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By Lois Levinson
I admit that I do not have a consistent writing practice. I have struggled to find the right space, both physical and psychological, that is the most conducive to my creative process. At first it seemed simple enough. After listening to Chris Ransick’s Lit fest craft seminar last year on creating your personal bliss station, I was certain I could find that spot within my house. So, like Goldilocks, I moved from one writing surface to another, one room to another, finding one too hard, another too soft, one just right but for its central location in a room without doors.
Having migrated back to my original desk with computer and printer, but unable to get into a consistent writing practice, I eagerly signed up for Doug Kurtz’s Lit Fest craft seminar on Writing Environment, Rituals and Practices. Doug quickly twanged the raw nerve of my problem. He posed the question: In what way are the conditions of your writing environment causing anxiety? Me, anxious? Yeah.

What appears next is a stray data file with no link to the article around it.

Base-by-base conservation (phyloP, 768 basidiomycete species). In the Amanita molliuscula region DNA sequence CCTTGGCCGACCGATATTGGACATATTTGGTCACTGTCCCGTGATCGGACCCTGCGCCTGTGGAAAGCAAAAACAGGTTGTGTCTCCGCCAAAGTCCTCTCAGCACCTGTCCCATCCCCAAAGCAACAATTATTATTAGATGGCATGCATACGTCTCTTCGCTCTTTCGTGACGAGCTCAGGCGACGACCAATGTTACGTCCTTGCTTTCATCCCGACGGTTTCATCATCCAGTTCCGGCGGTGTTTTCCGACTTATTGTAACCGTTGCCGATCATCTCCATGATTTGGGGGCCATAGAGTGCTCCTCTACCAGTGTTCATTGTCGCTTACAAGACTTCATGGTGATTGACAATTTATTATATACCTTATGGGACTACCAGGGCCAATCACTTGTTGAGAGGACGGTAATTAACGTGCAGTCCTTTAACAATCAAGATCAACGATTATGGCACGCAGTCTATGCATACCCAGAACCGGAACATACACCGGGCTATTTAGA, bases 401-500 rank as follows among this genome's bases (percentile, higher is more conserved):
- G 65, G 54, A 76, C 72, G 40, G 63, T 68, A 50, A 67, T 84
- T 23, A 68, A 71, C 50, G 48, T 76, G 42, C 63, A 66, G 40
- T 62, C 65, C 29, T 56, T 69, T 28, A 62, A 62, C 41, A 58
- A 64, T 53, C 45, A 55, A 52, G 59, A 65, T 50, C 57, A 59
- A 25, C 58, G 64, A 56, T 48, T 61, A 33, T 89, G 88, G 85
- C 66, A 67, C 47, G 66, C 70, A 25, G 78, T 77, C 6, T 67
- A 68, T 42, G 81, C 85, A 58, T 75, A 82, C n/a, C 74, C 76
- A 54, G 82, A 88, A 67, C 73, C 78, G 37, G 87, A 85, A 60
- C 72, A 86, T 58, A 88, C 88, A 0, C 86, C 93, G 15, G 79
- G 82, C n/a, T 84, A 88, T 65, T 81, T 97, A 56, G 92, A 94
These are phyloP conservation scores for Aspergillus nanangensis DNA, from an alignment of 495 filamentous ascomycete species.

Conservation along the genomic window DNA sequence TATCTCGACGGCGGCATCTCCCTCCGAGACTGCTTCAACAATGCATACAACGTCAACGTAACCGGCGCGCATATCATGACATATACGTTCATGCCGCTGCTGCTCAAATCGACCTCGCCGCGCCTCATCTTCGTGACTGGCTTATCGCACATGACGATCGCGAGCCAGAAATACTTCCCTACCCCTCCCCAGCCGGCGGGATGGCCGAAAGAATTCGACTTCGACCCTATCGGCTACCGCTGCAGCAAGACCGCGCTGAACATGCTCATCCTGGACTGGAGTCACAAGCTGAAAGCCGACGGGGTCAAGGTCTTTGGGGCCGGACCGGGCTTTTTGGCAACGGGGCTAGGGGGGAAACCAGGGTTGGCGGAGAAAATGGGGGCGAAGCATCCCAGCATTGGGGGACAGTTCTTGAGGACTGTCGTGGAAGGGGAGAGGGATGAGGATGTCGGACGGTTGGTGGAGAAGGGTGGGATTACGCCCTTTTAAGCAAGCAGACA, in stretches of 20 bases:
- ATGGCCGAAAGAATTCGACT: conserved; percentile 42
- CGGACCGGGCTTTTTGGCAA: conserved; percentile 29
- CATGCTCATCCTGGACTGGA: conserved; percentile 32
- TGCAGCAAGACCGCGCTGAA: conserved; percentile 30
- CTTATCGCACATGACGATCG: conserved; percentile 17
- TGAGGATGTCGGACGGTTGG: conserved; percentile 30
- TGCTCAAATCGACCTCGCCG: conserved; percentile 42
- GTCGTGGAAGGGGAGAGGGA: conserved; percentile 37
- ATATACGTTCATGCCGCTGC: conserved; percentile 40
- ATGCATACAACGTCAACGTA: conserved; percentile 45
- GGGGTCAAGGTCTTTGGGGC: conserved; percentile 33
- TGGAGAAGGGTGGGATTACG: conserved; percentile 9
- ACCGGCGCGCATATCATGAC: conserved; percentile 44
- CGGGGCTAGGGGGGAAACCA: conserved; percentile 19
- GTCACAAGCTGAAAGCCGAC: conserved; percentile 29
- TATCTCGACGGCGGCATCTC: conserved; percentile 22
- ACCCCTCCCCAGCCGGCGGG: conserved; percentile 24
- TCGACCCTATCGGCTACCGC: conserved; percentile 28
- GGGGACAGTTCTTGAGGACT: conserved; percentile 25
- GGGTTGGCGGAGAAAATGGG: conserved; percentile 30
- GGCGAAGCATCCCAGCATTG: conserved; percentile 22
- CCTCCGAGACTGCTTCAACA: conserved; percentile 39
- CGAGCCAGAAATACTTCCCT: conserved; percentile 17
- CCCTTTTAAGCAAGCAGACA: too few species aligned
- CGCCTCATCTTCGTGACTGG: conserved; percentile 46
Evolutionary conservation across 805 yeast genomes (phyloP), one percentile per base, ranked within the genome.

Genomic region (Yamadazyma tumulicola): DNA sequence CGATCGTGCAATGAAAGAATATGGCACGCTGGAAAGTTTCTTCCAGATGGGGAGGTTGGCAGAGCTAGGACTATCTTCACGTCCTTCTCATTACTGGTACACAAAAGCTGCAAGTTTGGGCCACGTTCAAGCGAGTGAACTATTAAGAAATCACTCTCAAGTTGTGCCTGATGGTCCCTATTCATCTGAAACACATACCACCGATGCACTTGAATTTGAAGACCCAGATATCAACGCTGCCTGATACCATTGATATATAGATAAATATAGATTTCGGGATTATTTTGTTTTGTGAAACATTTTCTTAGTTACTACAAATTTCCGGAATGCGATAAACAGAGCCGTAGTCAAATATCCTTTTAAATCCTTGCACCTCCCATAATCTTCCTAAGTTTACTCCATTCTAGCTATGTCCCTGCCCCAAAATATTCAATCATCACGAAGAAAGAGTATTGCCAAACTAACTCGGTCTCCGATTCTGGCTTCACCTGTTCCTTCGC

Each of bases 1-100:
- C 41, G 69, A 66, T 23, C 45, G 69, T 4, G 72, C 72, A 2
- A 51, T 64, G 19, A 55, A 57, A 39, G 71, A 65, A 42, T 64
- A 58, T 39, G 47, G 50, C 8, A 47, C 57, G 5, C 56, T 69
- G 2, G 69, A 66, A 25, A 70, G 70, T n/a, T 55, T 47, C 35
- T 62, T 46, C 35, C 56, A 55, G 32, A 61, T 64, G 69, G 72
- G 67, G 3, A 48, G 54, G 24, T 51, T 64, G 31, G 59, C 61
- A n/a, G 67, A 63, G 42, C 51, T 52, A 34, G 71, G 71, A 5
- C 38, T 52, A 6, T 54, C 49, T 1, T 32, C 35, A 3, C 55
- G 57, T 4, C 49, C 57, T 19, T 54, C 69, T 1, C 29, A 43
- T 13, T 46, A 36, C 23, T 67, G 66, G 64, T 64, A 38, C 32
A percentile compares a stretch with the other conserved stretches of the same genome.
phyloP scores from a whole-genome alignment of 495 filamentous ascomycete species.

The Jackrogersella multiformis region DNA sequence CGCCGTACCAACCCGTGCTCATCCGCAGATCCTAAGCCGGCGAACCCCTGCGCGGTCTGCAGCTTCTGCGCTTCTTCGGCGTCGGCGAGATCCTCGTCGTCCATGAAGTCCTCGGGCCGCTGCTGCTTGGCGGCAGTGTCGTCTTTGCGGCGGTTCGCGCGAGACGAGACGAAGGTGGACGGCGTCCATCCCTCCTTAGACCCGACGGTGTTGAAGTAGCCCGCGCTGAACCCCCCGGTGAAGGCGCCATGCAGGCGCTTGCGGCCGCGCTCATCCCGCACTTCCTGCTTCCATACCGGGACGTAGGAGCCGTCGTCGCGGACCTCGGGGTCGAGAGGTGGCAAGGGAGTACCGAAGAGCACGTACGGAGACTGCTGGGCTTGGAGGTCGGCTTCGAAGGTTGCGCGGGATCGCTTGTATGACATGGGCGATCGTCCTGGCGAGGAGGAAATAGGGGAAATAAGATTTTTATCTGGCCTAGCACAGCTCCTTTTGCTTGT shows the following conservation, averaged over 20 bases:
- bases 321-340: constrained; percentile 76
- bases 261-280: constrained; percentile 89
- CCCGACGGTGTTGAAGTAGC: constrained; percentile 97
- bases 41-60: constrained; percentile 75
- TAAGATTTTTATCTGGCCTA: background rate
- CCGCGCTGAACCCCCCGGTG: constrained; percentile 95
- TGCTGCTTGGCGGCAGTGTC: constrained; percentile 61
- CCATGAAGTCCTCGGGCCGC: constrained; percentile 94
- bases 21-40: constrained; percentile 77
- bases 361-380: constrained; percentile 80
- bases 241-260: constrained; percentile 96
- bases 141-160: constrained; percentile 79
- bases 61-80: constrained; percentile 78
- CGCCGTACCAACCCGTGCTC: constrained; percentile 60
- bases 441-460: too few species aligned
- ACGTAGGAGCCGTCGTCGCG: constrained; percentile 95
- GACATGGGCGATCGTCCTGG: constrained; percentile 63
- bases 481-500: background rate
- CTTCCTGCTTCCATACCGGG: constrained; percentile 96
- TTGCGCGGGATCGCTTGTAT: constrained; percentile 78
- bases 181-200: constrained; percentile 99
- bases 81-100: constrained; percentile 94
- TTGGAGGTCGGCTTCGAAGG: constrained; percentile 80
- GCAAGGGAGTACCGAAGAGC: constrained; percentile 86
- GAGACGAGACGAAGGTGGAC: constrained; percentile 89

For me, fear of being interrupted at any moment while I am writing is a major cause of anxiety. And potential interruptions abound in my house. My husband, who is also retired, is around most days, busy and full of ideas which he would like to share. With me. Now. Our adult son, now living with us, is in and out of the house between school and two jobs. Both feel absolutely free to pop into my space at any time to report on just about anything that’s on their respective minds. Admittedly, I have spoiled them over the years with my imitation of rapt attention to their every need. Then there are our two dogs, and my son’s lab puppy, all of whom need to be recognized, loved, validated, fed, comforted during thunderstorms and taken out. And did I mention the two parrots? In short, there’s always someone who needs something from me. Or might very soon.
That’s when the revelation came. It became clear to me that, in order to write, I must get out of the house. Where to go? Coffee house, library, bookstore? Possibly. And then it hit me. I can combine the two great passions of my life: birdwatching and writing. Grab the binoculars AND the notebook, go to the park or the foothills, anywhere there are interesting birds to see, walk, observe, and sit down and write. I have heard that there is something about forward movement that is conducive to stimulating the creative process. Birds have inspired many of my poems, and observation of their behaviors often prompts me to write, even when the poem is not about birds.
I have Doug to thank for inspiring me to create a safe and inviolable zone in which to write. If anyone needs me, I’ll be on one of the trails in Mt. Falcon Open Space, sitting on a rock or a downed tree trunk, writing poetry.